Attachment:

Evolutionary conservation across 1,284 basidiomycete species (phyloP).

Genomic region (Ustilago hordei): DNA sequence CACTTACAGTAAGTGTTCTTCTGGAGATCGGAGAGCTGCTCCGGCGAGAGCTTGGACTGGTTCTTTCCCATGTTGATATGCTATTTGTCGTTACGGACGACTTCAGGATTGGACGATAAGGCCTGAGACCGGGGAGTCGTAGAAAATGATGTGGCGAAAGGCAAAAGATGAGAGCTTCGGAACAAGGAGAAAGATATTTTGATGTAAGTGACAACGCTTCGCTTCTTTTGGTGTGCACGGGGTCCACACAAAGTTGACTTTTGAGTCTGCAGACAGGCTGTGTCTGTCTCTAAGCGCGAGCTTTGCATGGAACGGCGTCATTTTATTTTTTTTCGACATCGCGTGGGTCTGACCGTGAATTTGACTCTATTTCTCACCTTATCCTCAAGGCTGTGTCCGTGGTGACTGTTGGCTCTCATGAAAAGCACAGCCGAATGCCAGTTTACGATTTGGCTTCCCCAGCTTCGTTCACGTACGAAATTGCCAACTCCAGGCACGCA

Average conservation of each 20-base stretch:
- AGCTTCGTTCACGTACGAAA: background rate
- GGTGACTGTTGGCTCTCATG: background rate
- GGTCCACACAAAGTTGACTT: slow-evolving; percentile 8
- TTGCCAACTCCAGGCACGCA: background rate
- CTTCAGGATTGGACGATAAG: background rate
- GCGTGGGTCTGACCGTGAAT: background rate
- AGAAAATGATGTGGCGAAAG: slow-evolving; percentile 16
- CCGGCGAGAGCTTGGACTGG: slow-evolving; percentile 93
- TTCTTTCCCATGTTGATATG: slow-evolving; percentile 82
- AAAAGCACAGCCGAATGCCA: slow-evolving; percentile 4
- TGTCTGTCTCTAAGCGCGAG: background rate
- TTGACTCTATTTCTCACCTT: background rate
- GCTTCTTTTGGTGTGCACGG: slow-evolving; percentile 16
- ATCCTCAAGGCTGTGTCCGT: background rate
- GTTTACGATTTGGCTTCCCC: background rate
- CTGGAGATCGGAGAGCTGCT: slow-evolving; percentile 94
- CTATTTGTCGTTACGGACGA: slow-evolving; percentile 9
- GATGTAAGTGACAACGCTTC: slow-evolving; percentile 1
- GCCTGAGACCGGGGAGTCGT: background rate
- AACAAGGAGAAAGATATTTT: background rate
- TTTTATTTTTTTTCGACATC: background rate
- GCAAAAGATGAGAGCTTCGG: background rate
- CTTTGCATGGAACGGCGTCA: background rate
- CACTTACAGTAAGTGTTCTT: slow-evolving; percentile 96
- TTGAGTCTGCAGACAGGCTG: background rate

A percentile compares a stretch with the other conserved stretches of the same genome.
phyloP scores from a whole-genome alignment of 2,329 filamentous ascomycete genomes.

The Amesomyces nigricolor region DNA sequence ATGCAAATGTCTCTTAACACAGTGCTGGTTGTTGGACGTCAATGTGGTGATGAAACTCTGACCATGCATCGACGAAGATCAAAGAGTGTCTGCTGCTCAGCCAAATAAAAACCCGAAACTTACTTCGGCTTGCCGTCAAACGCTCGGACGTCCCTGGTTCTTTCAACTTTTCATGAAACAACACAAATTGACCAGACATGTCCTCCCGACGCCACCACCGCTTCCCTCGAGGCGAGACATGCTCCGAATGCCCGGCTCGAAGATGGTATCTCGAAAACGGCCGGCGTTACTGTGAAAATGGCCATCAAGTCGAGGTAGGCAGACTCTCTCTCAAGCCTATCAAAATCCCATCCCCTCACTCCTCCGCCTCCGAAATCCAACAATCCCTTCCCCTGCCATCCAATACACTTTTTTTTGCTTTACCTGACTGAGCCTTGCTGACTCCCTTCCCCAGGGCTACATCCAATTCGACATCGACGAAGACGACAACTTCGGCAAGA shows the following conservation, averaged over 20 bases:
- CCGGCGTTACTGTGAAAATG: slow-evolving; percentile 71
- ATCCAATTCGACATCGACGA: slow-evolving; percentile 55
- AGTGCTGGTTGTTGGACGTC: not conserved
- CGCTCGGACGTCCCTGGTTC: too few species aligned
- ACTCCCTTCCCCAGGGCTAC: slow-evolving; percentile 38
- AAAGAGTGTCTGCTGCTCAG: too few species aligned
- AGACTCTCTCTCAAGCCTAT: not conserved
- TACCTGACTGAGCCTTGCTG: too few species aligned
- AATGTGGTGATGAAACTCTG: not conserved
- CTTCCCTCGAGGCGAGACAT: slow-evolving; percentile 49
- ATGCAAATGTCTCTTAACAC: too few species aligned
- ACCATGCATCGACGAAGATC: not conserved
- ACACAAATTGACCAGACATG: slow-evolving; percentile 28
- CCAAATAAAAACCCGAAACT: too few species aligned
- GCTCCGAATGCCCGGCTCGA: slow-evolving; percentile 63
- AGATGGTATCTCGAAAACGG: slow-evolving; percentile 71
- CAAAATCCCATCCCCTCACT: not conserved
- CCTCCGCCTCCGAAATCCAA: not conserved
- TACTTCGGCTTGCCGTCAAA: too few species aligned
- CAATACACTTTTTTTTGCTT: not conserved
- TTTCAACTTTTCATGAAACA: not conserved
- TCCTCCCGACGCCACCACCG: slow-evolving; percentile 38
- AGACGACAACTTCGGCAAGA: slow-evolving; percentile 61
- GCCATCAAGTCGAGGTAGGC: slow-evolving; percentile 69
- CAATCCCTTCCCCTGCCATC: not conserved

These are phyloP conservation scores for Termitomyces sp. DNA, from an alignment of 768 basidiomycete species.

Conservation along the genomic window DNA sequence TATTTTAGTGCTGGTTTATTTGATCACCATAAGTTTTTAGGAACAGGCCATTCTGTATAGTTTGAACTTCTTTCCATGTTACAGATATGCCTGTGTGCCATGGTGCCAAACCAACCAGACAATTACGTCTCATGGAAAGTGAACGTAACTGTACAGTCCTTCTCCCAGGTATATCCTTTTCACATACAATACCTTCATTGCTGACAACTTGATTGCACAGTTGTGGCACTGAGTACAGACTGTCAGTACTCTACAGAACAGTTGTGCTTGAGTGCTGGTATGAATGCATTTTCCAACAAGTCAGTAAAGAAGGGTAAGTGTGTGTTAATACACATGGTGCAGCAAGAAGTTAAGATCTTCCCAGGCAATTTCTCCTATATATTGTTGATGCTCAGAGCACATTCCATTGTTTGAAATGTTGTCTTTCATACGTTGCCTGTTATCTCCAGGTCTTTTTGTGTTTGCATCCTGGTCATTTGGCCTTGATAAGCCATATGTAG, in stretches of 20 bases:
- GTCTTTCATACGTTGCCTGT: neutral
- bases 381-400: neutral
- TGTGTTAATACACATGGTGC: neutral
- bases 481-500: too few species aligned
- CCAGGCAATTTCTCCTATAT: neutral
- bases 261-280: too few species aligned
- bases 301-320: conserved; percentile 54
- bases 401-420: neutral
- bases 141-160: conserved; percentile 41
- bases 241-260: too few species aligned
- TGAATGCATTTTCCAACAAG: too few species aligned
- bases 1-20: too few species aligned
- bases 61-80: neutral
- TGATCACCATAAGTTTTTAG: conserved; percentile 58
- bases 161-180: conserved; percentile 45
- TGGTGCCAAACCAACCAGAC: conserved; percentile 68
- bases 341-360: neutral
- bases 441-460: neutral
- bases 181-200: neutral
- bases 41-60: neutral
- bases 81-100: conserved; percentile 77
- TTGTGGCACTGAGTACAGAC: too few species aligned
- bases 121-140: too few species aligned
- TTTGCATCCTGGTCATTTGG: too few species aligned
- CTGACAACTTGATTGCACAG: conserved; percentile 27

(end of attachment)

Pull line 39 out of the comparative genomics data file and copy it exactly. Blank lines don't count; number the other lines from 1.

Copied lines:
- TACCTGACTGAGCCTTGCTG: too few species aligned